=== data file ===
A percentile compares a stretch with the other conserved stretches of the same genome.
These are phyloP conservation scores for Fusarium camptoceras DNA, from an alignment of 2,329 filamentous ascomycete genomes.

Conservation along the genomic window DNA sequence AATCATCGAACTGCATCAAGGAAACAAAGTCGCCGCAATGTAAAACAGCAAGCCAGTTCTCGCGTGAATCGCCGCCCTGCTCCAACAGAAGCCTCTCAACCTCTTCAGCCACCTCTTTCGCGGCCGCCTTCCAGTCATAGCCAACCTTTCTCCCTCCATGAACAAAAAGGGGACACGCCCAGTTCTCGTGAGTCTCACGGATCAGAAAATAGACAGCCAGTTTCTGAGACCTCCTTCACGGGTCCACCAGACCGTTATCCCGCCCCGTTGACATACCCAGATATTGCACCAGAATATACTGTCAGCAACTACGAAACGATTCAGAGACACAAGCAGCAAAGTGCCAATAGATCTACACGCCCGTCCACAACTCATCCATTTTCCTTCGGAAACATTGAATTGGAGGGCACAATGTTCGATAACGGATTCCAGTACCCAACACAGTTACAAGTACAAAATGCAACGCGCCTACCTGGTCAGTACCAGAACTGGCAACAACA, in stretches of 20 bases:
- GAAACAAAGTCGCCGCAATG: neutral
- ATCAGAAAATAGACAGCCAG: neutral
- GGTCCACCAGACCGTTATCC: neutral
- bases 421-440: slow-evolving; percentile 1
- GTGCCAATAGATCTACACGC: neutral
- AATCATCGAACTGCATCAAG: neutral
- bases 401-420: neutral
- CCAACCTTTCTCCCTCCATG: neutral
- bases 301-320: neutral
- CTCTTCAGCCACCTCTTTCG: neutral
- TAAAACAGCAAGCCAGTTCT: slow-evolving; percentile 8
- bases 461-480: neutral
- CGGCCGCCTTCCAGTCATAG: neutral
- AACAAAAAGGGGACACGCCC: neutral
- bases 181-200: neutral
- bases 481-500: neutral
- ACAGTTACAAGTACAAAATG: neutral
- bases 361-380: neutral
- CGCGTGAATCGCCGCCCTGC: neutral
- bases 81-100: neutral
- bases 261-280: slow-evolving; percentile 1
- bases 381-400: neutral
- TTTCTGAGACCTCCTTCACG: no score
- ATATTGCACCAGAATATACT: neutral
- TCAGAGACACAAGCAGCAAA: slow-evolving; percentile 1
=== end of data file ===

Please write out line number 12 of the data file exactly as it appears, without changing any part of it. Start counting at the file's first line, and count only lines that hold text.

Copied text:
- bases 301-320: neutral